By now anybody who's interested is likely to have made up their minds about the Johann Hari business: about how serious or otherwise a misdemeanour against jounalistic ethics his way of writing up interviews has been; and about whether an apology from him should suffice. I make no attempt here to offer judgement on the first of those two issues. But on the second I would say that an apology from Johann would suffice if it were clear, non-evasive and acknowledged in full what was wrong about his interviewing 'technique'.
I don't think his apology meets this standard. Johann says that the accusation of plagiarism against him is 'totally false', and in support of the claim he writes that:
Plagiarism is presenting somebody else's intellectual work as your own - whereas I have always accurately attributed the ideas of (say) Gideon Levy to Gideon Levy.
But this is subtly - and self-servingly - to narrow the meaning of the word 'plagiarism'. By saying, first, 'intellectual work' and then segueing from that into 'the ideas of' Gideon Levy, Johann omits forms of plagiarism that involve using the work of others without making due acknowledgement. This is certainly a meaning of plagiarism. If I report as having happened to me an encounter on a New York street with Wayne Gretzky, using the exact words of someone who really did meet Wayne Gretzky on a New York street, and I pretend it happened to me, then that is plagiarism. I'm not stealing anyone's 'ideas', in the way that this is usually meant; I'm not passing off as my own an argument, or conceptual proposal, or novel thesis, of some writer or thinker. But I am improperly drawing on the work of others. The New Shorter Oxford gives for 'plagiarism': 'The action or fact of plagiarizing a work, idea, author, etc.; literary theft...'; and for plagiarize:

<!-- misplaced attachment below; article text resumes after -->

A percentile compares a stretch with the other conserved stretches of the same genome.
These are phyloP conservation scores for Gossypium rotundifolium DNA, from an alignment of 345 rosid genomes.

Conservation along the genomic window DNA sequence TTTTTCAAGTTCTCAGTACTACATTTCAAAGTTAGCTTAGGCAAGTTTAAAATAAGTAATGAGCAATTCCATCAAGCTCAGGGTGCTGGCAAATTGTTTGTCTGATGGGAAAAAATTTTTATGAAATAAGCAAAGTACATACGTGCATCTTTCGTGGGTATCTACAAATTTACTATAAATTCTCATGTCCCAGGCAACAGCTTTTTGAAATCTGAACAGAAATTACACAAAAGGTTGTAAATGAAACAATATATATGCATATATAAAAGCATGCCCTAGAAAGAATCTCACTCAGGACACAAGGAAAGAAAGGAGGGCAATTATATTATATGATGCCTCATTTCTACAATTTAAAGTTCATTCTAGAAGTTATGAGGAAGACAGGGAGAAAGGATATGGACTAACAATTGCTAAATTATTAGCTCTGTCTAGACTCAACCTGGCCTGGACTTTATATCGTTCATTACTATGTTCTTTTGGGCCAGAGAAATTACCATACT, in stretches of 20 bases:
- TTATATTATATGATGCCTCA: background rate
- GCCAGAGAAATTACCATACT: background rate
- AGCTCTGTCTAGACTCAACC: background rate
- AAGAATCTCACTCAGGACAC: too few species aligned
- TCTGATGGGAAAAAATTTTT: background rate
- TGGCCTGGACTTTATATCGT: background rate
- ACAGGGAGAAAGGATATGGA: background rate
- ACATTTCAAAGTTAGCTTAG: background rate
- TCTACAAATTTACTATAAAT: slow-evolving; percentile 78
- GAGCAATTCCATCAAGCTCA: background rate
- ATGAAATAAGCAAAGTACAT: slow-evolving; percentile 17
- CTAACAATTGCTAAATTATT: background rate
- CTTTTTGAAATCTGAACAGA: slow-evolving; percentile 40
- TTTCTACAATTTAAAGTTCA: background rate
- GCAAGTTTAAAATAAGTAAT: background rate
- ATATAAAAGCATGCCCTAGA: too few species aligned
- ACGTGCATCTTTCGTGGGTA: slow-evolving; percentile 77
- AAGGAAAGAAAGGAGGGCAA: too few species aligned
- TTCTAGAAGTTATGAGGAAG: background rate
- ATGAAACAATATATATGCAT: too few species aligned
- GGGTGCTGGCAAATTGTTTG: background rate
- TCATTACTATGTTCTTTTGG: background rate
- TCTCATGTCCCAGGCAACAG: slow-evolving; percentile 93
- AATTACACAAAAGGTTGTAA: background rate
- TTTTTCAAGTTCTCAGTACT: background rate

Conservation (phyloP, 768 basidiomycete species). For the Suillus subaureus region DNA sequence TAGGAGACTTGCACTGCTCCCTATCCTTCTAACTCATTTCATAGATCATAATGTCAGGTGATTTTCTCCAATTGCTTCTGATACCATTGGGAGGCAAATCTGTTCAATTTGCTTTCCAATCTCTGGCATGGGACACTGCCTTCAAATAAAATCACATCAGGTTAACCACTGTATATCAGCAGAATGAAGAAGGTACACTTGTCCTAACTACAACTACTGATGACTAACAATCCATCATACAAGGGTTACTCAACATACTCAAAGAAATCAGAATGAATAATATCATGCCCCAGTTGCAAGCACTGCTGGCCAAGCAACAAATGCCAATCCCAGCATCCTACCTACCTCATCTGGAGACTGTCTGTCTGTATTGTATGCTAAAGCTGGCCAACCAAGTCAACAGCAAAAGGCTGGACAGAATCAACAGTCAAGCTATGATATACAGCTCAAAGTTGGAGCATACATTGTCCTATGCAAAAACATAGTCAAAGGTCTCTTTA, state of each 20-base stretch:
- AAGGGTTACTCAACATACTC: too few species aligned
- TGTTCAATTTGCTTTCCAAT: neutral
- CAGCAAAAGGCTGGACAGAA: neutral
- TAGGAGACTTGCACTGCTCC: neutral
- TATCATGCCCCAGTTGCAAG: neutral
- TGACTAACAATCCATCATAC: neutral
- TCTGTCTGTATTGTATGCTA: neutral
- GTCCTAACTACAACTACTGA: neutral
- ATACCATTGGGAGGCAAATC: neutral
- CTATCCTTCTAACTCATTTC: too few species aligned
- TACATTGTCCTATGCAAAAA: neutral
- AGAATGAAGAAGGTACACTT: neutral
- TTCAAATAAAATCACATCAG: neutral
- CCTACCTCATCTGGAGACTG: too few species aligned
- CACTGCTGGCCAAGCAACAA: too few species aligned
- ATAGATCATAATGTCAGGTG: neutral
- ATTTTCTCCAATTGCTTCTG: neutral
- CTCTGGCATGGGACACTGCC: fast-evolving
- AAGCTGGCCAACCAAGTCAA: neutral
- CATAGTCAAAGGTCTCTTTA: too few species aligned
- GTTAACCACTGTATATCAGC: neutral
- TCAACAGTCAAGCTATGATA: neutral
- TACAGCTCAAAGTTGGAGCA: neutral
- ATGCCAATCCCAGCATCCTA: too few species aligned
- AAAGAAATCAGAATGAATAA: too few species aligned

Take and use as one's own (the thoughts, writings, inventions, etc., of another person); copy (literary work, ideas, etc.) improperly or without acknowledgement...
This covers what Johann was doing. The fact that he didn't try to pass off the ideas of his interviewees as his own doesn't eliminate the plagiarism involved in passing off something of the work of other people than his interviewees as his own.
If you were accused of a theft at the Oversight Hotel, it wouldn't establish that you were innocent of the charge merely to show that you hadn't stolen anything belonging to the hotel itself.
Whether for these reasons or not, an online poll at the Guardian suggests that by a ratio of 3 to 1 people aren't persuaded by Johann Hari's apology.